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Hormone Molecular Biology and Clinical Investigation

Editor-in-Chief: Chetrite, Gérard S.

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Volume 15, Issue 1

Issues

Pregnancy, obesity and insulin resistance: maternal overnutrition and the target windows of fetal development

Beverly S. Muhlhausler
  • Corresponding author
  • FOODplus Research Centre, School of Agriculture, Food and Wine, The University of Adelaide, South Australia, Australia
  • Sansom Institute for Health Research, School of Pharmacy and Medical Science, University of South Australia, Adelaide, South Australia, Australia
  • Email
  • Other articles by this author:
  • De Gruyter OnlineGoogle Scholar
/ Jessica R. Gugusheff
  • FOODplus Research Centre, School of Agriculture, Food and Wine, The University of Adelaide, South Australia, Australia
  • Other articles by this author:
  • De Gruyter OnlineGoogle Scholar
/ Zhi Yi Ong
  • FOODplus Research Centre, School of Agriculture, Food and Wine, The University of Adelaide, South Australia, Australia
  • Sansom Institute for Health Research, School of Pharmacy and Medical Science, University of South Australia, Adelaide, South Australia, Australia
  • Other articles by this author:
  • De Gruyter OnlineGoogle Scholar
/ Mini A. Vithayathil
  • FOODplus Research Centre, School of Agriculture, Food and Wine, The University of Adelaide, South Australia, Australia
  • Other articles by this author:
  • De Gruyter OnlineGoogle Scholar
Published Online: 2013-08-10 | DOI: https://doi.org/10.1515/hmbci-2013-0029

Abstract

A substantial body of literature has demonstrated that the nutritional environment an individual experiences before birth or in early infancy is a key determinant of their health outcomes across the life course. This concept, the developmental origins of health and disease (DOHaD) hypothesis, was initially focused on the adverse consequences of exposure to a suboptimal nutrient supply and provided evidence that maternal undernutrition, fetal growth restriction, and low birth weight were associated with heightened risk of central adiposity, insulin resistance, and cardiovascular disease. More recently, the epidemic rise in the incidence of maternal obesity has seen the attention of the DOHaD field turn toward identifying the impact on the offspring of exposure to an excess nutrient supply in early life. The association between maternal obesity and increased risk of obesity in the offspring has been documented in human populations worldwide, and animal models have provided critical insights into the biological mechanisms that drive this relationship. This review will discuss the important roles that programming of the adipocyte and programming of the central neural networks which control appetite and reward play in the early life programming of metabolic disease by maternal overnutrition. It will also highlight the important research gaps and challenges that remain to be addressed and provide a personal perspective on where the field should be heading in the coming 5–10 years.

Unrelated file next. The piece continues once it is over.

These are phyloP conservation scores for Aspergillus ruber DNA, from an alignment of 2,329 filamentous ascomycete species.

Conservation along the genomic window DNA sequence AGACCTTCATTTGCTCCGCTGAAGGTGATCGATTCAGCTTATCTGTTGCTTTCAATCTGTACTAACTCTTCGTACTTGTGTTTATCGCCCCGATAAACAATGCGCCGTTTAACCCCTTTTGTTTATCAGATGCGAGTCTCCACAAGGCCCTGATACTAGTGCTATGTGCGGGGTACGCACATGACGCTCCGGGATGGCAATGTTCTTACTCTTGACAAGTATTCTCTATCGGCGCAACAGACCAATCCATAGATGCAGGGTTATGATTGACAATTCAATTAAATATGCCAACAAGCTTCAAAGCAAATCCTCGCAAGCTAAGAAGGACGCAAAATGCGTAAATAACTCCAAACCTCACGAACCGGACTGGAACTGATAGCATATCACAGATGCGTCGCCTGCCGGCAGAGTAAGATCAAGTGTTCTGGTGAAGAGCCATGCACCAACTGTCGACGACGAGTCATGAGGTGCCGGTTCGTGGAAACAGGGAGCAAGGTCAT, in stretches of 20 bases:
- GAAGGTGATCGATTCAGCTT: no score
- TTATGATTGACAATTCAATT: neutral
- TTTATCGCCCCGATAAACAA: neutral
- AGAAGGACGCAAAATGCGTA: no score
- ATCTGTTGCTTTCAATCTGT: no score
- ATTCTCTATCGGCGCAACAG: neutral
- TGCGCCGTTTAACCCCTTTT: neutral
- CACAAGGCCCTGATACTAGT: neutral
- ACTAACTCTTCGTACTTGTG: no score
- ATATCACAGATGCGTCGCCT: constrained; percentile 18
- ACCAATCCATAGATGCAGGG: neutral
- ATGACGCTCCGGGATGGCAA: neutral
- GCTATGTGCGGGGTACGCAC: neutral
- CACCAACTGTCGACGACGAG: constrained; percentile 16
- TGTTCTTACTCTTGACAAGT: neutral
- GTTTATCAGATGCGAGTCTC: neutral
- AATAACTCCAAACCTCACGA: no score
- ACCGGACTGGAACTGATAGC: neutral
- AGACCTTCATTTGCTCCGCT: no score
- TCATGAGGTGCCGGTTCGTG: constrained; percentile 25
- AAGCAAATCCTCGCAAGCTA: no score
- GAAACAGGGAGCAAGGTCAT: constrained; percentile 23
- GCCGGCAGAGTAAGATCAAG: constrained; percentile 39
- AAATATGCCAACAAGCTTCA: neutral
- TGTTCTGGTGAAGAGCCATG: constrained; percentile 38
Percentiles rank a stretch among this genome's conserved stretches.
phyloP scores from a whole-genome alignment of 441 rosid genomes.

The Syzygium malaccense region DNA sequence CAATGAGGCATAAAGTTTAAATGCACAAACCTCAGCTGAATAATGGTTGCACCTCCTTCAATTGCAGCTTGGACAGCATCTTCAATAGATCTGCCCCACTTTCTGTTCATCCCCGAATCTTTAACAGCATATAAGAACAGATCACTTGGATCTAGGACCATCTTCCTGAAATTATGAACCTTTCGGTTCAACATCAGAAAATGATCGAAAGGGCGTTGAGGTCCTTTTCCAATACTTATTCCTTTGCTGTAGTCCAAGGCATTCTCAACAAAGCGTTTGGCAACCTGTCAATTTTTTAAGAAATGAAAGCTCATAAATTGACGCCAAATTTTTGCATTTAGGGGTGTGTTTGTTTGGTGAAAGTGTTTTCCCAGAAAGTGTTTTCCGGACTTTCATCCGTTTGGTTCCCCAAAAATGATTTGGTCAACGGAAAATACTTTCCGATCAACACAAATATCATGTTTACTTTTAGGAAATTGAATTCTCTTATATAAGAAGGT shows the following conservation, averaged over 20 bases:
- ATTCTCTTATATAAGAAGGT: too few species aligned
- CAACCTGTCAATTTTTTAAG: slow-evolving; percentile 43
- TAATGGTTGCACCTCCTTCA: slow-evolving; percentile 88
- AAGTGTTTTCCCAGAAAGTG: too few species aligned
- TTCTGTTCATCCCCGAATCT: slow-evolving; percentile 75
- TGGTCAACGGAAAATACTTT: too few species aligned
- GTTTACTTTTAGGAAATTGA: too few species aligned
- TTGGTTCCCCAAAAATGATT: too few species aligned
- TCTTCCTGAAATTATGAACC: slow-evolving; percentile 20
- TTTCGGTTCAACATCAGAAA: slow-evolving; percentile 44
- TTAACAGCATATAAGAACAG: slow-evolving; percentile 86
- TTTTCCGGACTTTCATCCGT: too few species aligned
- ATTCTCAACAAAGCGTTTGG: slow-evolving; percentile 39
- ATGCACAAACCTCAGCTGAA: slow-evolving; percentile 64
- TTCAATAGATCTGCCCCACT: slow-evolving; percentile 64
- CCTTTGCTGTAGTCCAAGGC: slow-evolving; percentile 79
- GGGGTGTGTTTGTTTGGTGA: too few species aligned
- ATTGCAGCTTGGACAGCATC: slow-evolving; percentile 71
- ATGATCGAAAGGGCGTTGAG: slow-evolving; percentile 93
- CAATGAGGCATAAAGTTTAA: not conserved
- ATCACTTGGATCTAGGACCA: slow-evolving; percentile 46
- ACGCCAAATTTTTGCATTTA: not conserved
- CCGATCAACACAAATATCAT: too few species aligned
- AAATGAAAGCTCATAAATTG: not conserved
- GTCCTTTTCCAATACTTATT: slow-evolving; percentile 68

Keywords: adipose tissue; appetite; fatty acids; fetal programming; maternal nutrition

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About the article

Corresponding author: Dr. Beverly Muhlhausler, FOODplus Research Centre, School of Agriculture Food and Wine, The University of Adelaide, Adelaide 5064, Australia, Phone: +61 8 8313 0848, Fax: +61 8 8303 7135


Received: 2013-06-14

Accepted: 2013-07-02

Published Online: 2013-08-10

Published in Print: 2013-09-01


Citation Information: Hormone Molecular Biology and Clinical Investigation, Volume 15, Issue 1, Pages 25–36, ISSN (Online) 1868-1891, ISSN (Print) 1868-1883, DOI: https://doi.org/10.1515/hmbci-2013-0029.

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